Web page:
Tuesday, April 11th, 2017

Perfume Genius – Slip Away

Third time’s the charm…

Hannah Jocelyn: “Slip Away” is immense yet compressed; yes dynamically, but also literally. It’s impressive the amount of ground this thing covers in under three minutes — it’s as if Mike Hadreas and Blake Mills set a 2:45 time limit for themselves just to see how big they could make the scope within that frame, and how many instruments they could cram in before the clock ran out. As a result, both outdo themselves, even Mills, who was already on a winning streak thanks to helping in solid albums for Laura Marling, Alabama Shakes, John Legend, and many others. I love the sense of adventure this has, even more so than any of Mills’ other productions — why not record dozens upon dozens of percussion layers, why not add a trippy vocal filter to the otherwise pristine harmonies, why not add classical hammered dulcimer for no apparent reason? The best moment, though, is more subtle; just before the final chorus, Mike Hadreas gets to show off how pretty the underlying melody actually is before all the sound bursts back in. That moment is why the song comes together so beautifully — Mills and engineer Shawn Everett wound up with over 250 tracks on one song for Sound & Color, and it’s hard not to imagine an even bigger number here, but something as ambitious as this would be unlistenable if the underlying songcraft didn’t justify the bombastic studio craft. Thankfully, it does.

Tim de Reuse: I adore each individual element (the morphing, alien plucked synthesizers, the vocals all hot and compressed, the headache-inducing percussion at the first climax) and I could probably hammer out a terribly clinical paragraph gushing about each one, and about how this all works as a progression from Hadreas’s last album, but there’s a gorgeous little sentiment past the sound design details. The lyrics are triumphant and feverish, and serve as a very romantic stand-in for yelling “ignore the fucking haters” until you’re out of breath. I think most of us need that pretty badly here in the year of 2017 — especially if we’re queer.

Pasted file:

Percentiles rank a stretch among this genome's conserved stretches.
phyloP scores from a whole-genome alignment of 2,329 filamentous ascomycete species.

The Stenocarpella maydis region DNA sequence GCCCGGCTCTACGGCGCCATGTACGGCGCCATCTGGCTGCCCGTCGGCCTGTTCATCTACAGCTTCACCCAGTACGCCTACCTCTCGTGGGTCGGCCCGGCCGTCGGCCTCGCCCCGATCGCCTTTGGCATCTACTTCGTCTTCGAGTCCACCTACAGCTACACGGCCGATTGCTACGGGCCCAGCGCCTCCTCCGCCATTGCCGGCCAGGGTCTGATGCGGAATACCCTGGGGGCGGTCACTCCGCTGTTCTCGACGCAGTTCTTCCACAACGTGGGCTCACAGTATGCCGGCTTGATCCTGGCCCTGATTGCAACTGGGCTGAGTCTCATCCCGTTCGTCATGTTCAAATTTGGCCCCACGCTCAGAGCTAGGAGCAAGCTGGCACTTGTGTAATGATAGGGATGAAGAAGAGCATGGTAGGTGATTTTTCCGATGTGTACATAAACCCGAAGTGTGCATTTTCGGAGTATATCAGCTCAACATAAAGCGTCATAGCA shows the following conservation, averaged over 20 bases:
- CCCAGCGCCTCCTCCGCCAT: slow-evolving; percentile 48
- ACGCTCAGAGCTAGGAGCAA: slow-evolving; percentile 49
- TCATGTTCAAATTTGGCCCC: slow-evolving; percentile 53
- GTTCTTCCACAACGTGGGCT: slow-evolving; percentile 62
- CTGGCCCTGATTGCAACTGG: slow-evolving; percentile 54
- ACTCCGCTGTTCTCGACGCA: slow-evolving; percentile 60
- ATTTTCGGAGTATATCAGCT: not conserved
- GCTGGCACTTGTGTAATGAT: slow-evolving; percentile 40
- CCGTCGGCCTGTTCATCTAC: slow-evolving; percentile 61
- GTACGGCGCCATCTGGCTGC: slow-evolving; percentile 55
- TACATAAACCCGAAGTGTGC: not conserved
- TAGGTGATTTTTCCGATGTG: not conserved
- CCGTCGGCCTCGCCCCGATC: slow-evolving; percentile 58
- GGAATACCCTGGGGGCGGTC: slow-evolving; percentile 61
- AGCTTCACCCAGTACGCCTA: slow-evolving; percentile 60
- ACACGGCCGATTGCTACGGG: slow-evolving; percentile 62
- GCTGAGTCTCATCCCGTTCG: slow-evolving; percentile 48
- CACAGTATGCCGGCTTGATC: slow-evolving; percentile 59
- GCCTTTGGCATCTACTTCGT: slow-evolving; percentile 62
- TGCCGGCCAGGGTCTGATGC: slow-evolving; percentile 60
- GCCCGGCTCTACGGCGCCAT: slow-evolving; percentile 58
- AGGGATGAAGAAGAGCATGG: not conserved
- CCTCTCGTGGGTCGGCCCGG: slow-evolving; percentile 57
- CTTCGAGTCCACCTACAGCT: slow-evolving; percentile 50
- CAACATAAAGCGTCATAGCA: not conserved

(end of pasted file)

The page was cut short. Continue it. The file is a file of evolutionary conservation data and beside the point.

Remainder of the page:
Will Adams: “Let all them voices slip away,” Hadreas sings, before a wave of layered drums and blown-out guitars slams them away with monolithic force. So much happens in its under-three-minute run time that, in a rare case, I’m happy it’s not longer.

A.J. Cohn: “Slip Away” works so well in part because it balances rootedness in the signature sound Hadreas developed over his three albums, with genuine innovation. The track opens with a throbbing baseline that evokes the beginning of “Grid,” but in a brighter mode. Throughout, the song maintains this sonically sweeter take on Hadreas’ typical jagged experimentalism, to a radically, explosively joyous effect. This beautiful celebration of love and interpersonal connection as healing and freeing forces is, like one of Hadreas’ best pieces “Queen,” a powerful queer anthem.

Alfred Soto: Sexually we’ve got things in common; ideologically not so much. Treating the small gesture as if it were a cannon volley, “Slip Away” has too much in common with 2010-era Arcade Fire or, gad, Walk the Moon — a battle between the intimacy of the verses (“Love can never break the shape we’ll take”) and the by now anonymous communitarian spirit of the chorus. And someone ask the toy piano what the hell it’s doing.

Josh Langhoff: A lo-fi wall-of-sound empowerment anthem, fully realized in its own way, though I keep wishing it’d shift to a backbeat at the loud distorty part. Kelly Clarkson should totally “Little Red Wagon” this song.

Claire Biddles: This is so much, built for a final scene in a movie — a car taking off from the road into the sky, or a house bursting into flames as its inhabitants run away into the distance. Mike Hadreas’ voice is gentle but not tentative, his repeated command of “no caressing, no caressing” demanding a rougher, surer kind of feeling, a kind of pro-active love.

Reader average: [7.58] (12 votes)

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One Response to “Perfume Genius – Slip Away”

  1. The third [7.29] song this year!